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Professor and student create map of Eckerd College’s original shoreline to highlight Indigenous history

By Robbyn Hopewell
Published May 3, 2023
Categories: About Eckerd, Academics, Anthropology, Research, Student Research, Students

Anna Guengerich, Ph.D., takes a look at Fox Pond with senior Aidan Thomas (right) for landmarks of the original shoreline. Photo: Penh Alicandro ’22

It seemed everyone knew that Eckerd College could be home to some Indigenous history, but no one could quite place it, says Anna Guengerich, Ph.D., an assistant professor of anthropology there.

“It was really fascinating to me that clearly there is a lot of memory in the common consciousness and that people were aware that there are potential traces of Native American history on campus,” she says. “No one had the definitive answers. There wasn’t a lot of hard evidence.”

People would talk about finding remnants of shell mounds around Fox Pond and near Wireman Chapel, but not much more. Intrigued, Guengerich set out to answer the first question in archaeology: Where were these sites actually located?

Eckerd’s 188-acre campus was partially constructed with filled land—an area of soil added to an existing shoreline to extend the habitable area into a body of water. To figure out where traces of the past might lie, Guengerich enlisted the help of Aidan Thomas, a senior anthropology student from Danville, Virginia. The duo scoured resources both digital and archival to create a map of where Eckerd College’s original shoreline ends.

Assistant Professor of Anthropology Anna Guengerich

“I took Professor Guengerich’s Archaeology of the Southeast U.S. class, and when I was done reading about the native mounds, I became very interested in the mounds at Maximo Point,” Aidan says. “It made me curious about whether Indigenous people actually lived on the campus, and my fascination just kept growing from there.”

After hitting a number of dead ends, Guengerich finally heard about the Land Boundary Information System from a colleague and was able to find aerial images of Eckerd from 1943—nearly 15 years before the filled land was brought in to begin campus construction. She imported the images into the ArcGIS mapping software and overlaid them on a current satellite image of campus.

Aidan relied on the Eckerd College library and campus archives to view architectural notes that indicated where old native mounds would have been and other landmarks of the original shoreline. College Archivist Cathy McCoy ’71 helped find original documents and plans preserved to document Eckerd’s history.

Map of campus showing original waterline

A sample of the digital map showing Eckerd’s original shoreline (dotted line)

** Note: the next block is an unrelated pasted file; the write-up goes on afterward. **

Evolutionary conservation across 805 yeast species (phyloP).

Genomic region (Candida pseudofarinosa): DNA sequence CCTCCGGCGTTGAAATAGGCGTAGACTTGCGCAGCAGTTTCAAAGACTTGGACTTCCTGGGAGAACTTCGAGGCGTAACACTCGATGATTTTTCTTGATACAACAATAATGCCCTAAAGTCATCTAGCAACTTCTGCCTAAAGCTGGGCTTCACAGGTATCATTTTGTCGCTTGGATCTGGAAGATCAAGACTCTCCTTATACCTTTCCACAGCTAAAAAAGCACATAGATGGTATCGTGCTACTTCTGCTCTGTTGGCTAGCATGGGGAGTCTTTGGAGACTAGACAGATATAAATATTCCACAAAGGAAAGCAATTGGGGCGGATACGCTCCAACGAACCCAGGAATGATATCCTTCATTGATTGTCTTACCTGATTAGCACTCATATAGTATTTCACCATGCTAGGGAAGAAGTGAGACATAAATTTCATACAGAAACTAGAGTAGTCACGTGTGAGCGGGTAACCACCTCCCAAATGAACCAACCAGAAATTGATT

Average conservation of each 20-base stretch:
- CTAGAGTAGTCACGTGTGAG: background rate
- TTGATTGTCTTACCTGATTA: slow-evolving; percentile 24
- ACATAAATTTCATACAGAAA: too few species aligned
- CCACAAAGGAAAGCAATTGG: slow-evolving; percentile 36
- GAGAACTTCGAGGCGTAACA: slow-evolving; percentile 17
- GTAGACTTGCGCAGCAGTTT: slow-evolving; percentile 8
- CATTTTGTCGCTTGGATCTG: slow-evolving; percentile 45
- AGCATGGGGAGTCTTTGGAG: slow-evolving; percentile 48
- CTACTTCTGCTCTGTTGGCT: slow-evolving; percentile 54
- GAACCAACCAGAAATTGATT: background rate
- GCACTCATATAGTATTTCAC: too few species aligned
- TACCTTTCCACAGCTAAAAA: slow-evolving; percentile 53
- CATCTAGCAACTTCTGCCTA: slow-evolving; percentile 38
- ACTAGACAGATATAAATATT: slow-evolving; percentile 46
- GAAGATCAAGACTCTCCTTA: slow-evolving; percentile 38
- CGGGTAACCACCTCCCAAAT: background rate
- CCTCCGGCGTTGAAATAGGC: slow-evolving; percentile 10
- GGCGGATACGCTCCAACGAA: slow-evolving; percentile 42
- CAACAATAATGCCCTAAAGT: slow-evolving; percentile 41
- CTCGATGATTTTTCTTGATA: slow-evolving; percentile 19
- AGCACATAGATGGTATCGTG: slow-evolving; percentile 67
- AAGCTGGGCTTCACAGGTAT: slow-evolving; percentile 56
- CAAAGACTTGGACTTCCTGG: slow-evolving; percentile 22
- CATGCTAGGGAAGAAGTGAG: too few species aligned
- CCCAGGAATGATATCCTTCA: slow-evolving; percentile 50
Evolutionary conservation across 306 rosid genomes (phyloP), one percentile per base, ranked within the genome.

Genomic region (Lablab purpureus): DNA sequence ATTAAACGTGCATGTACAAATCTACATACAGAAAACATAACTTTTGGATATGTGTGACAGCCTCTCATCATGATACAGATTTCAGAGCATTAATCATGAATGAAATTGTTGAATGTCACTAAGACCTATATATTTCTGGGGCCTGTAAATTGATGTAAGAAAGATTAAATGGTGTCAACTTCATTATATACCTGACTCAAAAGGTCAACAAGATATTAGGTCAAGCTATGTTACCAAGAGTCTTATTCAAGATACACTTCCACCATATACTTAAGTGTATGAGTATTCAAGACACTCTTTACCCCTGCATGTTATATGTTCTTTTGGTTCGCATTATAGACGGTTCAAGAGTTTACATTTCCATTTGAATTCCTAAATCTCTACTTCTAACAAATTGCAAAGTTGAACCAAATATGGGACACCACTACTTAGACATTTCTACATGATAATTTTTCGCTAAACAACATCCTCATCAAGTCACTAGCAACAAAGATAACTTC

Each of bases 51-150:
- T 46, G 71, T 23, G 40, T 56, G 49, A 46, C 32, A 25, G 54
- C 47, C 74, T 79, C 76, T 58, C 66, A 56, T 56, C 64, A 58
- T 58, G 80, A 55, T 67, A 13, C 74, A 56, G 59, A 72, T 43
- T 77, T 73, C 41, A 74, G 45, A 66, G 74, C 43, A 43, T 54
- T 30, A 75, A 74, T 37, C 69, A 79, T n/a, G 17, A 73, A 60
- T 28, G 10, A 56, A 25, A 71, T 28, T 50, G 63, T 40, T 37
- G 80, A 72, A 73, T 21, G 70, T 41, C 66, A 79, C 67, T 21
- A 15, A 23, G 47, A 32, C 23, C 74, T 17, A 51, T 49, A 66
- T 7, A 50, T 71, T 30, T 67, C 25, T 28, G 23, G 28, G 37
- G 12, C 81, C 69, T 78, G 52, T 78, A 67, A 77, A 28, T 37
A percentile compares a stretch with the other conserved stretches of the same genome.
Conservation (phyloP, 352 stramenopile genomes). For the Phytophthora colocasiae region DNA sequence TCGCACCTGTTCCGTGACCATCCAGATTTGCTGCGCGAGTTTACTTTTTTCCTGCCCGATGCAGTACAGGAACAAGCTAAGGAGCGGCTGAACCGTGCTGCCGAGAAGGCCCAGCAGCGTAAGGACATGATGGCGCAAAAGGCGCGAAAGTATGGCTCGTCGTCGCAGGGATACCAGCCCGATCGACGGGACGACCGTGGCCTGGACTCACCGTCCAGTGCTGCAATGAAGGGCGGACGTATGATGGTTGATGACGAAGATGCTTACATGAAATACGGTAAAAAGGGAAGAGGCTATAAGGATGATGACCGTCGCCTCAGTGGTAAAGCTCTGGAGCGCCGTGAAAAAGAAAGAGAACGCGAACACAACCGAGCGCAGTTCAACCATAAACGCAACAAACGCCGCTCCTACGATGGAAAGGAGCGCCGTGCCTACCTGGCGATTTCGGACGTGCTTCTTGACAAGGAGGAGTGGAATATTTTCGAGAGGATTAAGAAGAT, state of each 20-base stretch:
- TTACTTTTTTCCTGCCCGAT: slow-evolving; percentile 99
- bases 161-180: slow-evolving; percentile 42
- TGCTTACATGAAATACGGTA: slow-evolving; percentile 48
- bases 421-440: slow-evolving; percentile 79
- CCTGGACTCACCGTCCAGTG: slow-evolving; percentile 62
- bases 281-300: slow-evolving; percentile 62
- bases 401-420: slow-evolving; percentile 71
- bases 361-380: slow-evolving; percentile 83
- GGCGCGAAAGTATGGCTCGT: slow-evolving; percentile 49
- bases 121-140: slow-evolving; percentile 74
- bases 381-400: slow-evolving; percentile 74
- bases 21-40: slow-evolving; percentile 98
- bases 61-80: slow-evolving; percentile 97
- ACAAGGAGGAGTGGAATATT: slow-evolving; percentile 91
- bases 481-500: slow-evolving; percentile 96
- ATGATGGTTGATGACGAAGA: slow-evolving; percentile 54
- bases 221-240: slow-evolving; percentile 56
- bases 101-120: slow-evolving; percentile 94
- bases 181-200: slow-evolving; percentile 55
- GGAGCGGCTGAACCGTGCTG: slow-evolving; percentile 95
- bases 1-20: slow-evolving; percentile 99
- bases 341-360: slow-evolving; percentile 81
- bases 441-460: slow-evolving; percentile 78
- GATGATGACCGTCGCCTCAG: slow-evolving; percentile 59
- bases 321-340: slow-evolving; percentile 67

The finished product—a digital map—confirms that several buildings south of the Palm Hammock Nature Area were built on filled land—including the Wireman Chapel; Nielsen Center for Visual Arts; Galbraith Marine Science Laboratory; and Iota, Zeta, Omega and Nu residence halls. In fact, the original shoreline extended farther into Frenchman’s Creek than our current seawall to the east.

Guengerich says having this map is just the first step toward creating something special at Eckerd. Her natural science colleagues could use the boundaries to study the ecological differences between the soil and other resources on the natural land versus the vegetation on the fill that has been around for roughly 60 years. Also, if an Indigenous group with local ties supports it, she’d like to see on-campus excavations for artifacts to be preserved and restored to the communities that created them.

“It’s a very long-term goal that would only proceed if we worked hand in hand with Native American communities who want it done,” she says.

The possibility of campus excavations excites Aidan because not every student has the ability to travel abroad to go to their first dig.

A student enjoys the grassy area along Fox Pond with Wireman Chapel and the Nielsen Center for Visual Arts in the background. Photo: Arnaud Utille ’23

“I grew up with Indiana Jones and Lara Croft and always knew I wanted to go into archaeology,” Aidan says. “My focus has always been on the classical Mediterranean, but being able to study the history of the places where I am will better prepare me for graduate school.”

In the past year, a campus movement toward more Indigenous involvement has taken hold, starting with the formation of a student organization, Coalition of Students from Indigenous Action, and the creation and approval of a campuswide Land Acknowledgment recognized by the Seminole Tribe of Florida.

With the addition of the campus map, Guengerich sees the forward momentum pushing students, faculty and staff to become more mindful that they were not the first people to inhabit this space and to treat the privilege with humility.

“It’s come together like lightning, really,” she explains. “Everyone involved with COSIA really sees the value in diversity and the visibility of diversity on campus. Our native connection is just one of many strands of our diverse campus community to celebrate.”

Aidan thinks, more practically, that if students become more aware of the origins and fate of those who came before them, they’ll be more respectful and better stewards of the campus.

“I really do think creating that connectivity will protect the campus,” she adds, “from an ecological standpoint.”

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